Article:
You are the parent or guardian of a student who has made the transition to university; this is a big step for your son or daughter. This is an exciting time but can also be a daunting time for any student.
Staff at Disability services at the University of Limerick have over 20 years’ experience and expertise and so we hope you will be confident in our ability to support your son or daughter as they begin their University experience. We share the aspirations you have and we understand the anxiety you may be feeling as a parent.
Over the years we have observed the experiences of students who register with Disability Services. We have been on the journey of change with these students; we have first-hand experience of the challenges, the highs, the lows, the successes, the growth in confidence and then the independence. The following information may assist you in further understanding the journey your son or daughter is now on and while there may be difficulties along the way there is always help available.
Usually students need their P/G to be supportive and patient at the start of their college journey. It will take time for the student to adjust to their new status. The student typically goes from a supported environment to an environment where they must take control. The support and encouragement of parents and guardians is invaluable at this time. Encourage your student to use the resources on campus, reassure them that they will settle and that it does take time. The quicker a student identifies a difficulty the easier it is to resolve it. Expect that the first few weeks may be turbulent and you may get emotional calls or emails, reassure your student that there is support available and that this is all part of this settling-in period. If the turbulence persists you may need to take action to support the student.
Always encourage your student to refer to the student handbook if they are confused about any aspect of college. This is the first question you should ask them if they start to have difficulty.
The student handbook is available here
Communication with Parents
Disability Services staff understands that from time to time parents/guardians may have concerns or questions, in our experience talking to your son or daughter is the first step to resolve any concerns. Our (Disability Services) relationship with the student is based on trust, we want the student to be responsible for their own learning and their experience here in UL. Students need to be involved in all communication concerning them; the student will be copied on any email responses to parents and will be given a summary of any phone conversation between DS staff and parent or guardian. If a parent requests a meeting with DS staff the student must attend.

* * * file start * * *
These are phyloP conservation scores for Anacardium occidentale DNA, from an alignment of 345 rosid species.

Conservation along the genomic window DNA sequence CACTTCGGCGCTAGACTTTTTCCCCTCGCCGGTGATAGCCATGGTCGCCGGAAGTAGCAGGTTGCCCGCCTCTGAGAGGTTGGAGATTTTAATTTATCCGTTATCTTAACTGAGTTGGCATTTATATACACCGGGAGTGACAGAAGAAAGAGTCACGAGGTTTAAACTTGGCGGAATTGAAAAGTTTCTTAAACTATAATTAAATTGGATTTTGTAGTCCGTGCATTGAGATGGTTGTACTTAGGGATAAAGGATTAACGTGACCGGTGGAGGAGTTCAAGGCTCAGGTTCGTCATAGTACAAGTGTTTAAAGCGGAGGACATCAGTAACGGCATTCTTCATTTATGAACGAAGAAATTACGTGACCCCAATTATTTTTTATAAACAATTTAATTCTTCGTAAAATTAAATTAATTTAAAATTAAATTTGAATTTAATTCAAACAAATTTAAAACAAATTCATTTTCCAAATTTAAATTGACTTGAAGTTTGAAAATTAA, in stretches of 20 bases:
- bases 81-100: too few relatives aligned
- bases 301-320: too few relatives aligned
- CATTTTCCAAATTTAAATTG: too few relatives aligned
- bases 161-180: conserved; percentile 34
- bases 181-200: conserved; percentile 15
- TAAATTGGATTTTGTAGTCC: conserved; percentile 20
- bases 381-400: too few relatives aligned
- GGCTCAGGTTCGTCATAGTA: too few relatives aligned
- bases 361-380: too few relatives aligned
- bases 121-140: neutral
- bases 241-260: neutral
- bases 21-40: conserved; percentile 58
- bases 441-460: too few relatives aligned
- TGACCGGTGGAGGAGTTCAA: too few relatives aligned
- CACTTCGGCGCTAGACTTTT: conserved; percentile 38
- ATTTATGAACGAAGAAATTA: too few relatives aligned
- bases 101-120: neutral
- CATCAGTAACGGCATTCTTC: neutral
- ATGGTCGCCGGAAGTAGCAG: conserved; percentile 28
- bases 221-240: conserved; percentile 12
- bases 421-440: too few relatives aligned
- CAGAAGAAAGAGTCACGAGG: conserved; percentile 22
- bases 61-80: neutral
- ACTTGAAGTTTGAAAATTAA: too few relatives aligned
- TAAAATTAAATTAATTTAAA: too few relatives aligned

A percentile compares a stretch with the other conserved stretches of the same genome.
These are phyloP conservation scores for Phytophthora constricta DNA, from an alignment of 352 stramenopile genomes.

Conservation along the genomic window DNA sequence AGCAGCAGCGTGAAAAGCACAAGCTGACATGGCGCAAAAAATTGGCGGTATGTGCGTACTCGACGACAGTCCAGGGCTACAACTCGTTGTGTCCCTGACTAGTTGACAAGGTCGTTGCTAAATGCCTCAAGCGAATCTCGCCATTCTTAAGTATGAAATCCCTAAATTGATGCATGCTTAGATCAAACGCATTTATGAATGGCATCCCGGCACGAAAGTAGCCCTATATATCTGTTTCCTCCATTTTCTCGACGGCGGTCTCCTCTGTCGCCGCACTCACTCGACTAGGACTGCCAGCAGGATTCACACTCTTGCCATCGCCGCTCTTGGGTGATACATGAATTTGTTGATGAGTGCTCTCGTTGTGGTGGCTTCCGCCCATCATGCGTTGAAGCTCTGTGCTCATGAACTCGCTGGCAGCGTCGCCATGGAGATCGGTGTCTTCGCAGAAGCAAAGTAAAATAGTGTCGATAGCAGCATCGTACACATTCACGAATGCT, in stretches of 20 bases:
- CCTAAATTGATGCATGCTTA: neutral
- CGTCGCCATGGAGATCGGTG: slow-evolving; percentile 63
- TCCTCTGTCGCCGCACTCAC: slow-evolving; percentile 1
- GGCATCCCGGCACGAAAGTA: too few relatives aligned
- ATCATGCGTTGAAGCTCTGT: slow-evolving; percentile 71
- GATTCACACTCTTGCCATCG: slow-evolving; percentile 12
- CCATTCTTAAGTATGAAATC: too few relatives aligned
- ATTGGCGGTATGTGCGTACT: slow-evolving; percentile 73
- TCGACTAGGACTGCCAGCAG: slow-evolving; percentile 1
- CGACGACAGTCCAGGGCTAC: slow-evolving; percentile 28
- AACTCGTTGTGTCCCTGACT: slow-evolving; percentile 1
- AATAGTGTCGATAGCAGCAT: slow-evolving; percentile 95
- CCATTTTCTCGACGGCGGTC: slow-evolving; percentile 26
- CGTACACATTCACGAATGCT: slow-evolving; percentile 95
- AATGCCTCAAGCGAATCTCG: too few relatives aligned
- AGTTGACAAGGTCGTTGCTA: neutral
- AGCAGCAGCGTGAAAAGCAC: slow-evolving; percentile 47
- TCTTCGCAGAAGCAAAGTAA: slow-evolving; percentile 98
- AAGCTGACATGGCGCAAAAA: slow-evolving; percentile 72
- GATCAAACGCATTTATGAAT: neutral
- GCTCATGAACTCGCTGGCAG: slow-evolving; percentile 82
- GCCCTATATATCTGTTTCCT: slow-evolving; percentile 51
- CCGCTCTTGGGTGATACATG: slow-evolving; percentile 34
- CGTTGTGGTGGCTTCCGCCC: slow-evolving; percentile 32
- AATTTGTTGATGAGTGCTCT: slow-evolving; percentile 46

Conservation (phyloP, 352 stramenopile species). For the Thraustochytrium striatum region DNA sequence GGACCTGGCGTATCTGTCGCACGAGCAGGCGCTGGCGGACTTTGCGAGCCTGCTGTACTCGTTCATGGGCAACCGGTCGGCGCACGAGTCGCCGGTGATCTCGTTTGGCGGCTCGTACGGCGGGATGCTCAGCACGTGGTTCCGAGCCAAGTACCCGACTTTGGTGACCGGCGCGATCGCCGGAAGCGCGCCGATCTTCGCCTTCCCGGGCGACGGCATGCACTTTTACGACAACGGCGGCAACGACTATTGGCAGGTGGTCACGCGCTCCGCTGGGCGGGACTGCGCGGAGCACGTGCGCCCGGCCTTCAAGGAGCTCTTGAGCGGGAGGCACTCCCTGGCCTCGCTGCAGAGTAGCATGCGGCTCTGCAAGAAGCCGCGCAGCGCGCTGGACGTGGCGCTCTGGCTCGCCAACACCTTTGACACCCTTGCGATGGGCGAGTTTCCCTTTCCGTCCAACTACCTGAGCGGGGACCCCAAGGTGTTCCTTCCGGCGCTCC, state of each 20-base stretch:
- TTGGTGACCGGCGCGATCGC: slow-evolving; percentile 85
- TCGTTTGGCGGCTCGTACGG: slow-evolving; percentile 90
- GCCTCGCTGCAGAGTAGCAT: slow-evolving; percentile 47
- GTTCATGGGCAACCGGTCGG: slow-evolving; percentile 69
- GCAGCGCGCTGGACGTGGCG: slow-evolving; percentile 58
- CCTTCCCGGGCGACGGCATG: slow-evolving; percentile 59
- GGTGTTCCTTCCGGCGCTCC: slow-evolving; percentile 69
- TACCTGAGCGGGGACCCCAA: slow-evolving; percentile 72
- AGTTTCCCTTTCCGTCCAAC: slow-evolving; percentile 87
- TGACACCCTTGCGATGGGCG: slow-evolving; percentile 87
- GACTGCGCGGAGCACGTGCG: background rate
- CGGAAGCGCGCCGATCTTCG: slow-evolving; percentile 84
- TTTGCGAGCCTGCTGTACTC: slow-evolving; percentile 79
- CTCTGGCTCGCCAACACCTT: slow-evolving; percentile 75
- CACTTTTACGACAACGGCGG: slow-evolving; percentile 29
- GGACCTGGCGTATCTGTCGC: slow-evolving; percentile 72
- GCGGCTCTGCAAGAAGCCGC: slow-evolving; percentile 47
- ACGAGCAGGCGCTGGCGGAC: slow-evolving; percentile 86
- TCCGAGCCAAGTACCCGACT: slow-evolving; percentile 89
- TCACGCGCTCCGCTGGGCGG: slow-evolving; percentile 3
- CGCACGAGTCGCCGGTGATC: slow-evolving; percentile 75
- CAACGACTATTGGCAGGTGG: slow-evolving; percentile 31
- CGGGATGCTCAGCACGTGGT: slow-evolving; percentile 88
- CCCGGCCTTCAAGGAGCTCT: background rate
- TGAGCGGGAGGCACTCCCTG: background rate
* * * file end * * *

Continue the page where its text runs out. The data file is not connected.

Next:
University of Limerick Terminology
Outlined below are terms used here on campus that you may want to become familiar with
Orientation: Period prior to start of college where a student gets to see the college and meet their class and course leader. This often includes social events. may be social events. Some specific groups such as mature students, students with disability, and access students may have an additional orientation session which students also attend.
Enrolment: All students must enrol as a student and will receive their ID card.
Registration: Student must register and/or confirm their modules.
Semester: The study year is divided up into two 15 week periods autumn semester and spring semester.
Module: One particular subject within a programme of study
Co-op: Work placement
Erasmus: Study abroad period
Placement: Either clinical or teaching period in a school or a clinical site
Student Status committee: This committee deals with requests for leave of absence, readmission, exemptions and repeat year/semester situations
QCA (quality credit average): This is a measurement of your overall performance (more detailed information on this in the student handbook)
Stables: Student bar
Arena: Sports facilities
Plaza: Main thoroughfare between main building, library building and the foundation building (concert hall)
Be aware that you can find most information on the UL website regarding college life.
The C-Pen Exam Reader pen scanner is an electronic pen the uses text to speech to read aloud printed text. The C-Pen Exam Reader is an orange portable, pocket-sized device that reads text out aloud with an English human-like digital voice used instead of a human reader.
This device means students who have reading difficulties such as dyslexia can independently take exams knowing that they can read and understand the questions. Students using the pen bring their own in-ear headphones to use with the reading pen via 3.5mm headphone socket. All students are given the opportunity to train on the reading pen prior to exams.
The reading pens have been used in UL for the last four years by first years through to postgraduate students. The reading pen is also available as a reasonable accommodation in the Leaving Cert resulting in more and more students entering college and university already trained on how to use the reading pen in exams.
Below is a very short video on the exam reader pen.